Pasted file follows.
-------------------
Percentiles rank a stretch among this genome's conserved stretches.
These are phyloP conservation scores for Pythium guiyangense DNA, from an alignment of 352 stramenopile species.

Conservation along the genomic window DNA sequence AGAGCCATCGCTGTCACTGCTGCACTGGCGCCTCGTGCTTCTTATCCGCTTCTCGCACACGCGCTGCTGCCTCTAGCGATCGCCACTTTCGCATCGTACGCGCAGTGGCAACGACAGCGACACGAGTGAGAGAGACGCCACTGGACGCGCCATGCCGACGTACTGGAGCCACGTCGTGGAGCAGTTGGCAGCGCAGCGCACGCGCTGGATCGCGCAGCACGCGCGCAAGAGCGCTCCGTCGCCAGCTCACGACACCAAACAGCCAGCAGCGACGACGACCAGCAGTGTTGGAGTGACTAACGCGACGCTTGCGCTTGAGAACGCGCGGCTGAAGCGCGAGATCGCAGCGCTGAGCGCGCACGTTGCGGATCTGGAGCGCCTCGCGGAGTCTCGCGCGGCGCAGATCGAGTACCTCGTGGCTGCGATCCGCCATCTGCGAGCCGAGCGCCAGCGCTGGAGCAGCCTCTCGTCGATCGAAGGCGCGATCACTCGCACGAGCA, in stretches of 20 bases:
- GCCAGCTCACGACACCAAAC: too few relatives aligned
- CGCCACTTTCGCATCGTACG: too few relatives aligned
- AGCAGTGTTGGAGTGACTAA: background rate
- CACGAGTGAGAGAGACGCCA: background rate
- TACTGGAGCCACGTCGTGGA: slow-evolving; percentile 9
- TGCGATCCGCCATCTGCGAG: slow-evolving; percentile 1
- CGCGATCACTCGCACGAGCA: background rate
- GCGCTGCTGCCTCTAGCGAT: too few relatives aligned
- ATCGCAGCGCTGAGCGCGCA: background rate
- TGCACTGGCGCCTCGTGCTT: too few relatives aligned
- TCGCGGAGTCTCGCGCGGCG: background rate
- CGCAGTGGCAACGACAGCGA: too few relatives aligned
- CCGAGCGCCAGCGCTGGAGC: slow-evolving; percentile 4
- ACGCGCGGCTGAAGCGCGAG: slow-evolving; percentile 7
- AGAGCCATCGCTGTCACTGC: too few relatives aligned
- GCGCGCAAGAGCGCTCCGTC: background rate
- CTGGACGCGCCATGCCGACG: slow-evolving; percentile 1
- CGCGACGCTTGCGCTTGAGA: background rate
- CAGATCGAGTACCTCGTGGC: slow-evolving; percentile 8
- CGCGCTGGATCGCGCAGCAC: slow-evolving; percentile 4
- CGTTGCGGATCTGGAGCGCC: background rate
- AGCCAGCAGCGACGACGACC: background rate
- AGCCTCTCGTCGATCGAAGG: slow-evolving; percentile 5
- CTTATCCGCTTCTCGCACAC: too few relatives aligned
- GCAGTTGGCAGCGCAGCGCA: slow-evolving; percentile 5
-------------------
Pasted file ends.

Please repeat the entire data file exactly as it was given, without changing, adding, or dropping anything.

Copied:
Percentiles rank a stretch among this genome's conserved stretches.
These are phyloP conservation scores for Pythium guiyangense DNA, from an alignment of 352 stramenopile species.

Conservation along the genomic window DNA sequence AGAGCCATCGCTGTCACTGCTGCACTGGCGCCTCGTGCTTCTTATCCGCTTCTCGCACACGCGCTGCTGCCTCTAGCGATCGCCACTTTCGCATCGTACGCGCAGTGGCAACGACAGCGACACGAGTGAGAGAGACGCCACTGGACGCGCCATGCCGACGTACTGGAGCCACGTCGTGGAGCAGTTGGCAGCGCAGCGCACGCGCTGGATCGCGCAGCACGCGCGCAAGAGCGCTCCGTCGCCAGCTCACGACACCAAACAGCCAGCAGCGACGACGACCAGCAGTGTTGGAGTGACTAACGCGACGCTTGCGCTTGAGAACGCGCGGCTGAAGCGCGAGATCGCAGCGCTGAGCGCGCACGTTGCGGATCTGGAGCGCCTCGCGGAGTCTCGCGCGGCGCAGATCGAGTACCTCGTGGCTGCGATCCGCCATCTGCGAGCCGAGCGCCAGCGCTGGAGCAGCCTCTCGTCGATCGAAGGCGCGATCACTCGCACGAGCA, in stretches of 20 bases:
- GCCAGCTCACGACACCAAAC: too few relatives aligned
- CGCCACTTTCGCATCGTACG: too few relatives aligned
- AGCAGTGTTGGAGTGACTAA: background rate
- CACGAGTGAGAGAGACGCCA: background rate
- TACTGGAGCCACGTCGTGGA: slow-evolving; percentile 9
- TGCGATCCGCCATCTGCGAG: slow-evolving; percentile 1
- CGCGATCACTCGCACGAGCA: background rate
- GCGCTGCTGCCTCTAGCGAT: too few relatives aligned
- ATCGCAGCGCTGAGCGCGCA: background rate
- TGCACTGGCGCCTCGTGCTT: too few relatives aligned
- TCGCGGAGTCTCGCGCGGCG: background rate
- CGCAGTGGCAACGACAGCGA: too few relatives aligned
- CCGAGCGCCAGCGCTGGAGC: slow-evolving; percentile 4
- ACGCGCGGCTGAAGCGCGAG: slow-evolving; percentile 7
- AGAGCCATCGCTGTCACTGC: too few relatives aligned
- GCGCGCAAGAGCGCTCCGTC: background rate
- CTGGACGCGCCATGCCGACG: slow-evolving; percentile 1
- CGCGACGCTTGCGCTTGAGA: background rate
- CAGATCGAGTACCTCGTGGC: slow-evolving; percentile 8
- CGCGCTGGATCGCGCAGCAC: slow-evolving; percentile 4
- CGTTGCGGATCTGGAGCGCC: background rate
- AGCCAGCAGCGACGACGACC: background rate
- AGCCTCTCGTCGATCGAAGG: slow-evolving; percentile 5
- CTTATCCGCTTCTCGCACAC: too few relatives aligned
- GCAGTTGGCAGCGCAGCGCA: slow-evolving; percentile 5